When great filmmakers tackle religion, they do not just talk about God – they show God in their visual schema. Witness Scorsese’s tortured characters warping their bodies into the shape of a crucifix, or the camera-eye of Malick constantly looking up in awe at the heavens. But God may not always be the warm, lens flare-inducing sun like it is for the latter director. In Pablo Larraín’s The Club, the ominous deity constantly announces his presence as a pervasive cool light that washes out the frame.
This harsh, judgmental presence lends an appropriate griminess to the story, about four exiled Catholic priests in their twilight years. The group lives in relative comfort together in a house on the shore of a small Chilean town, even making some money on the side by gambling with a greyhound they train. But when a newcomer joins their ranks, the transgressions that landed them all there threaten to spill over into the public eye, forcing the church’s hierarchy to institute some more punitive measures.
Anyone who has followed the scandals plaguing Catholicism over the past few decades in any capacity can probably guess immediately what landed at least one of these priests on the outskirts of their religious community. Still, Larraín’s take on the sensitive topic of sexual abuse in the church presents the issue in a different light worth our consideration. To be clear, he never abandons the perspective that taking advantage of young children is indefensible. Yet The Club dares to delve into the headspace of these priests, attempting to understand how they see shades of grey on a moral question that appears so black and white to everyone else.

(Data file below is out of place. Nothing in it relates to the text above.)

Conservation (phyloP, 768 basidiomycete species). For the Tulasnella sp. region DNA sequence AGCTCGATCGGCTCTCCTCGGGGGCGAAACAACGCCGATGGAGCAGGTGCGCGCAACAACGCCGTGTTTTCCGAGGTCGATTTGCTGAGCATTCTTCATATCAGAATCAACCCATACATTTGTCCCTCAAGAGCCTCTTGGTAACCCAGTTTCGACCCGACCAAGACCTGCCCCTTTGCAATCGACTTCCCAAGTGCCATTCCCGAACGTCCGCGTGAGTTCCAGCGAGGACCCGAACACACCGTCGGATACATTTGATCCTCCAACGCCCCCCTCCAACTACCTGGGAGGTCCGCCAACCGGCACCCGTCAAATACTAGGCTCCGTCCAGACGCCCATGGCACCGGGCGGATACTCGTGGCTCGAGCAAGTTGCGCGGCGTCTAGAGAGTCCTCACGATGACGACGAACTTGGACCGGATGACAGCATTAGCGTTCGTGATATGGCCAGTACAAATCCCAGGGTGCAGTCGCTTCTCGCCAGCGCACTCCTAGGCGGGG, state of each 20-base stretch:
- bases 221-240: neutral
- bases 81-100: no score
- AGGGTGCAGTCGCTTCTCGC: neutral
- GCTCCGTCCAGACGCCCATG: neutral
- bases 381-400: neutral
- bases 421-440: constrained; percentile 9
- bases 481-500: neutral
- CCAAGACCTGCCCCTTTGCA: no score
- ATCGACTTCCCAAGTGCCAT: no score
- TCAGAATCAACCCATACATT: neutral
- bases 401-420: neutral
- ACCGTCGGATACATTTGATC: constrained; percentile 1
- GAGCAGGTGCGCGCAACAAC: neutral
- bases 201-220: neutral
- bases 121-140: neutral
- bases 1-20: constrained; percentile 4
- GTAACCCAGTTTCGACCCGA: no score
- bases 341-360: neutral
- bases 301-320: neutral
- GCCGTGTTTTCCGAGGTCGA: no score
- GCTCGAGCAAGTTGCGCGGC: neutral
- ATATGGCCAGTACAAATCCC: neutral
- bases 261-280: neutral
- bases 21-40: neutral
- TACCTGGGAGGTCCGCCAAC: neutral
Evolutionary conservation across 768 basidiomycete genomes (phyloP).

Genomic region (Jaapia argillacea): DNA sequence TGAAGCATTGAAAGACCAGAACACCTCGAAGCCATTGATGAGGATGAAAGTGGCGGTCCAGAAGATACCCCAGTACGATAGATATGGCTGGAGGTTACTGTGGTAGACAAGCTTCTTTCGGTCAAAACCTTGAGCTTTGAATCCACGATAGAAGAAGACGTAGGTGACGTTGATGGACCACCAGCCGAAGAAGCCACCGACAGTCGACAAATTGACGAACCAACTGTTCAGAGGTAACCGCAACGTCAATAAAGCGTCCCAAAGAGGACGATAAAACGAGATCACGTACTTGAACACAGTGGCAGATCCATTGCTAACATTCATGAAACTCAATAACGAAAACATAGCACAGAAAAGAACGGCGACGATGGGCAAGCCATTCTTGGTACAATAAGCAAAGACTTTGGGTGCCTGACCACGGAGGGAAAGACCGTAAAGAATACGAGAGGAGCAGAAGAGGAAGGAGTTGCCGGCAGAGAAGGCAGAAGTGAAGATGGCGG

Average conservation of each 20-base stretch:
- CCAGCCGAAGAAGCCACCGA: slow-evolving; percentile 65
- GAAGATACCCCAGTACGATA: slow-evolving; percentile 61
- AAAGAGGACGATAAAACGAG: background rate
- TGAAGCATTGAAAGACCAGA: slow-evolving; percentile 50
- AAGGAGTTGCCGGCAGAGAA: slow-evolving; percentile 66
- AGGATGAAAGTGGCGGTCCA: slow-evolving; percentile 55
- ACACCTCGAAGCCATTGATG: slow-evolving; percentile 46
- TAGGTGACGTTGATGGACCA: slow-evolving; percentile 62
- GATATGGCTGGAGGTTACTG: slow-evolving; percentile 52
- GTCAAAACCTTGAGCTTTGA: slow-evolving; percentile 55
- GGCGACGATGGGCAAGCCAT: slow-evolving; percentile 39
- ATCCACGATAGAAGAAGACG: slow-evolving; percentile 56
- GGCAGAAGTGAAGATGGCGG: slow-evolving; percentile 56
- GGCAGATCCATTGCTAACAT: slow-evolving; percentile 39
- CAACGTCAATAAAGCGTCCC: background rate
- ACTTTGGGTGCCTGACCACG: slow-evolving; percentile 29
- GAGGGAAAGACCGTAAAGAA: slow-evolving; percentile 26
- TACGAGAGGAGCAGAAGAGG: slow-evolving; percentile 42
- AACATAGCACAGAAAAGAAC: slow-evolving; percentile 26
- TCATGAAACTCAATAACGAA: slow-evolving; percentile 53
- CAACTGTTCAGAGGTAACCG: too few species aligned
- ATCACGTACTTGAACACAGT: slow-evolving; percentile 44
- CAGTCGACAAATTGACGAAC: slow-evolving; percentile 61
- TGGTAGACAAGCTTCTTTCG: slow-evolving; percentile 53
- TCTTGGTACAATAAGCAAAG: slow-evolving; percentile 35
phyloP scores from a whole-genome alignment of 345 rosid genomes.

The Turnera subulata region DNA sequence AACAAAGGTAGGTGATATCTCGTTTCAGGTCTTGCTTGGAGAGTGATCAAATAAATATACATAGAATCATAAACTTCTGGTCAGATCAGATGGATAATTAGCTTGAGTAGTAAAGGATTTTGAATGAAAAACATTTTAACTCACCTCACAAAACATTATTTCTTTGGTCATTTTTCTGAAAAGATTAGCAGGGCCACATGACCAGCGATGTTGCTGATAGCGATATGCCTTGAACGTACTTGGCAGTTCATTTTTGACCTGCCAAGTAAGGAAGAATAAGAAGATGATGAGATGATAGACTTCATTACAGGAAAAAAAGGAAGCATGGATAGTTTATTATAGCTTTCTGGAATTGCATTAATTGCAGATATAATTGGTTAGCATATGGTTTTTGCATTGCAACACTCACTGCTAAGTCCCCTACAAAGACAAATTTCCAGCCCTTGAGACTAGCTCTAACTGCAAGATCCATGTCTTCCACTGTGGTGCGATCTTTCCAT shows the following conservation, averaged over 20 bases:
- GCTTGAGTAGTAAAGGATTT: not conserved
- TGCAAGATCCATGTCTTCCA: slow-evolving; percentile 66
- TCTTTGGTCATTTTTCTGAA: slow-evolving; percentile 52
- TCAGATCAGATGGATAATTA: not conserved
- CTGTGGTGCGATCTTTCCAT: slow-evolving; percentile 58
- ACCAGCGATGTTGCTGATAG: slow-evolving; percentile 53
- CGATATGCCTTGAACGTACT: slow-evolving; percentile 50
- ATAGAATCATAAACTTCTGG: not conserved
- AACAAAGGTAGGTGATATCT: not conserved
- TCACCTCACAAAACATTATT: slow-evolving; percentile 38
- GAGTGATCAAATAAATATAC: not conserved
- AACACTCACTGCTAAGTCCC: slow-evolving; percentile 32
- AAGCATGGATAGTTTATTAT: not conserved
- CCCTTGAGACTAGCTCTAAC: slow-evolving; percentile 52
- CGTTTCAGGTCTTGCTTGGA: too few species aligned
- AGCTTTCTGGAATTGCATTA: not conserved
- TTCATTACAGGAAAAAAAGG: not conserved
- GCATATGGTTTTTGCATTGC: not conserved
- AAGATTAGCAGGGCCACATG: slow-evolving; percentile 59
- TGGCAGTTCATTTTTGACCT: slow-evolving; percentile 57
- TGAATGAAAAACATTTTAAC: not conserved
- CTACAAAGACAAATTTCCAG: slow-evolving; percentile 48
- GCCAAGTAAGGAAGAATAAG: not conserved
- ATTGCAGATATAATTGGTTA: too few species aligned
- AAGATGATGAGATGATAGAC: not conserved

The film proves most compelling when it gets down in the mud with the priests and their flimsy justifications. Each one of them warps stories and scriptures in order to square their deeds with their religious calling and rationalize the behavior that earned rebuke. Yet even in focusing the majority of his attention on the perpetrators, Larraín never loses sight of the survivors. One in particular, Sandokan (Roberto Farías), shows just how easily the priests can victimize and subsequently ostracize the children on which they prey.
The Club examines impunity in shocking, enlightening ways that effectively challenge the privileged position held by the Catholic Church in Chilean society. The narrative focus may provide a tricky wire to walk, but Larraín glides along it with the grace his characters so desperately lack. And while the eyes of God may not glare down on the proceedings, his stark light still casts disapproval as it seeps through every window.